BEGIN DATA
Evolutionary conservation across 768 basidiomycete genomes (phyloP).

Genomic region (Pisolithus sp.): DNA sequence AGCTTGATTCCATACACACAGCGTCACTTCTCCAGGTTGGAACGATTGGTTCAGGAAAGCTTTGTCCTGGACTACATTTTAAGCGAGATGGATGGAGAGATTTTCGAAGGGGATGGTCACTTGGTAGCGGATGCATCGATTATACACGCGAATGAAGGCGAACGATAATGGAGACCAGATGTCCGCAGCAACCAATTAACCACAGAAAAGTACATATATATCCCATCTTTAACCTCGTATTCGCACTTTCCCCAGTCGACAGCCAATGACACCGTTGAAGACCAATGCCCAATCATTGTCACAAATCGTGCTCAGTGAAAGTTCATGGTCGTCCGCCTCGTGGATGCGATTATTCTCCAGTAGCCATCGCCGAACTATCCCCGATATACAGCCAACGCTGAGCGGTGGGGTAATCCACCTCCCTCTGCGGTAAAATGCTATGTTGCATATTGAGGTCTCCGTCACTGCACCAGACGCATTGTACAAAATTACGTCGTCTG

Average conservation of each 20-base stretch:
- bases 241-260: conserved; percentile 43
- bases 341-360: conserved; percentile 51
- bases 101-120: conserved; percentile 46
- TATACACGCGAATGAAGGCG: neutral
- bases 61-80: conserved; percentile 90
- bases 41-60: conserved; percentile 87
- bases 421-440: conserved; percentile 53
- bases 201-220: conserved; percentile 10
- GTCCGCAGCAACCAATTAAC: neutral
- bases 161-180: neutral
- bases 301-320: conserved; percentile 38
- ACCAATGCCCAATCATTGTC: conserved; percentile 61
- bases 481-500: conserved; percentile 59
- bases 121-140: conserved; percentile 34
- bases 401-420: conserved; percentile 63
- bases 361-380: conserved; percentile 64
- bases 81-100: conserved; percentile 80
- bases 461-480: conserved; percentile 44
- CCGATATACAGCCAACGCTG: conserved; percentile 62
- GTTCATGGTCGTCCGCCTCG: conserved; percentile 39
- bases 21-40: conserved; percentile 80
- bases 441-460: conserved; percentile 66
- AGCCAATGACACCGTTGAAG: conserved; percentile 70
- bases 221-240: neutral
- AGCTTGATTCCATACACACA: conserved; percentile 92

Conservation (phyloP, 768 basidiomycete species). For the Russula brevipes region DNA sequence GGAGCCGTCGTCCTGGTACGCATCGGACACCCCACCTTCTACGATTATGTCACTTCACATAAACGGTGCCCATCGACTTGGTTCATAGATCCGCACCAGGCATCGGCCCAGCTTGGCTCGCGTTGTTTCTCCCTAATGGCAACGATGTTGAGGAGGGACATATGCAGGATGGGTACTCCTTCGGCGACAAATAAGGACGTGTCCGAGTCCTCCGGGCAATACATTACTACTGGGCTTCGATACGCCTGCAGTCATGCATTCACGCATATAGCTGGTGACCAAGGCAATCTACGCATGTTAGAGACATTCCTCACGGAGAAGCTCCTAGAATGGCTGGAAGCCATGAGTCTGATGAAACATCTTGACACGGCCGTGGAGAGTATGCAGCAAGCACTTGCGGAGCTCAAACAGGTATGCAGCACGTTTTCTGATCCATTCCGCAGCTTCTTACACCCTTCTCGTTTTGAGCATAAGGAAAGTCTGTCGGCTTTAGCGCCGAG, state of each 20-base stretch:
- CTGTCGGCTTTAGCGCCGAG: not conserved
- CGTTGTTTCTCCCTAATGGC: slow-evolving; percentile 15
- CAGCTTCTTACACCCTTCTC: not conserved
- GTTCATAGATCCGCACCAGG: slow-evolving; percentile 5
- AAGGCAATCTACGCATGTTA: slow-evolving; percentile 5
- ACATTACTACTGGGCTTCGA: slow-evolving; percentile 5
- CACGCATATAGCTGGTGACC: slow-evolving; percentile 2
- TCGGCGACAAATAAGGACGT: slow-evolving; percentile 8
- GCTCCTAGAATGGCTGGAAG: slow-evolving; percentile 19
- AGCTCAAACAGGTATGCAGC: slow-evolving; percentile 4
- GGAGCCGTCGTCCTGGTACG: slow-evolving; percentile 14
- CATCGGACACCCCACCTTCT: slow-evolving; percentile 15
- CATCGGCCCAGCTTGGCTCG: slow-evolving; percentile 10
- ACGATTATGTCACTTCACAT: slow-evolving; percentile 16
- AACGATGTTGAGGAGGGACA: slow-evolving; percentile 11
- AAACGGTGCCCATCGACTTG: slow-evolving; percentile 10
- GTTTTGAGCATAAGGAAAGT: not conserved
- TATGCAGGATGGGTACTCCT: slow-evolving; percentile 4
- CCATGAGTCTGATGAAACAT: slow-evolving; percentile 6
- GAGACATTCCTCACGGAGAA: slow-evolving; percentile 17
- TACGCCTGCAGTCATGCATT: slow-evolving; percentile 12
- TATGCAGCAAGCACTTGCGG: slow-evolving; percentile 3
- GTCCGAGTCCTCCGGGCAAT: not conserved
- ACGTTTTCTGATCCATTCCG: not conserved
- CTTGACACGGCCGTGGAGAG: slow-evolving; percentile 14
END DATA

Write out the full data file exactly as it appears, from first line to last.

Evolutionary conservation across 768 basidiomycete genomes (phyloP).

Genomic region (Pisolithus sp.): DNA sequence AGCTTGATTCCATACACACAGCGTCACTTCTCCAGGTTGGAACGATTGGTTCAGGAAAGCTTTGTCCTGGACTACATTTTAAGCGAGATGGATGGAGAGATTTTCGAAGGGGATGGTCACTTGGTAGCGGATGCATCGATTATACACGCGAATGAAGGCGAACGATAATGGAGACCAGATGTCCGCAGCAACCAATTAACCACAGAAAAGTACATATATATCCCATCTTTAACCTCGTATTCGCACTTTCCCCAGTCGACAGCCAATGACACCGTTGAAGACCAATGCCCAATCATTGTCACAAATCGTGCTCAGTGAAAGTTCATGGTCGTCCGCCTCGTGGATGCGATTATTCTCCAGTAGCCATCGCCGAACTATCCCCGATATACAGCCAACGCTGAGCGGTGGGGTAATCCACCTCCCTCTGCGGTAAAATGCTATGTTGCATATTGAGGTCTCCGTCACTGCACCAGACGCATTGTACAAAATTACGTCGTCTG

Average conservation of each 20-base stretch:
- bases 241-260: conserved; percentile 43
- bases 341-360: conserved; percentile 51
- bases 101-120: conserved; percentile 46
- TATACACGCGAATGAAGGCG: neutral
- bases 61-80: conserved; percentile 90
- bases 41-60: conserved; percentile 87
- bases 421-440: conserved; percentile 53
- bases 201-220: conserved; percentile 10
- GTCCGCAGCAACCAATTAAC: neutral
- bases 161-180: neutral
- bases 301-320: conserved; percentile 38
- ACCAATGCCCAATCATTGTC: conserved; percentile 61
- bases 481-500: conserved; percentile 59
- bases 121-140: conserved; percentile 34
- bases 401-420: conserved; percentile 63
- bases 361-380: conserved; percentile 64
- bases 81-100: conserved; percentile 80
- bases 461-480: conserved; percentile 44
- CCGATATACAGCCAACGCTG: conserved; percentile 62
- GTTCATGGTCGTCCGCCTCG: conserved; percentile 39
- bases 21-40: conserved; percentile 80
- bases 441-460: conserved; percentile 66
- AGCCAATGACACCGTTGAAG: conserved; percentile 70
- bases 221-240: neutral
- AGCTTGATTCCATACACACA: conserved; percentile 92

Conservation (phyloP, 768 basidiomycete species). For the Russula brevipes region DNA sequence GGAGCCGTCGTCCTGGTACGCATCGGACACCCCACCTTCTACGATTATGTCACTTCACATAAACGGTGCCCATCGACTTGGTTCATAGATCCGCACCAGGCATCGGCCCAGCTTGGCTCGCGTTGTTTCTCCCTAATGGCAACGATGTTGAGGAGGGACATATGCAGGATGGGTACTCCTTCGGCGACAAATAAGGACGTGTCCGAGTCCTCCGGGCAATACATTACTACTGGGCTTCGATACGCCTGCAGTCATGCATTCACGCATATAGCTGGTGACCAAGGCAATCTACGCATGTTAGAGACATTCCTCACGGAGAAGCTCCTAGAATGGCTGGAAGCCATGAGTCTGATGAAACATCTTGACACGGCCGTGGAGAGTATGCAGCAAGCACTTGCGGAGCTCAAACAGGTATGCAGCACGTTTTCTGATCCATTCCGCAGCTTCTTACACCCTTCTCGTTTTGAGCATAAGGAAAGTCTGTCGGCTTTAGCGCCGAG, state of each 20-base stretch:
- CTGTCGGCTTTAGCGCCGAG: not conserved
- CGTTGTTTCTCCCTAATGGC: slow-evolving; percentile 15
- CAGCTTCTTACACCCTTCTC: not conserved
- GTTCATAGATCCGCACCAGG: slow-evolving; percentile 5
- AAGGCAATCTACGCATGTTA: slow-evolving; percentile 5
- ACATTACTACTGGGCTTCGA: slow-evolving; percentile 5
- CACGCATATAGCTGGTGACC: slow-evolving; percentile 2
- TCGGCGACAAATAAGGACGT: slow-evolving; percentile 8
- GCTCCTAGAATGGCTGGAAG: slow-evolving; percentile 19
- AGCTCAAACAGGTATGCAGC: slow-evolving; percentile 4
- GGAGCCGTCGTCCTGGTACG: slow-evolving; percentile 14
- CATCGGACACCCCACCTTCT: slow-evolving; percentile 15
- CATCGGCCCAGCTTGGCTCG: slow-evolving; percentile 10
- ACGATTATGTCACTTCACAT: slow-evolving; percentile 16
- AACGATGTTGAGGAGGGACA: slow-evolving; percentile 11
- AAACGGTGCCCATCGACTTG: slow-evolving; percentile 10
- GTTTTGAGCATAAGGAAAGT: not conserved
- TATGCAGGATGGGTACTCCT: slow-evolving; percentile 4
- CCATGAGTCTGATGAAACAT: slow-evolving; percentile 6
- GAGACATTCCTCACGGAGAA: slow-evolving; percentile 17
- TACGCCTGCAGTCATGCATT: slow-evolving; percentile 12
- TATGCAGCAAGCACTTGCGG: slow-evolving; percentile 3
- GTCCGAGTCCTCCGGGCAAT: not conserved
- ACGTTTTCTGATCCATTCCG: not conserved
- CTTGACACGGCCGTGGAGAG: slow-evolving; percentile 14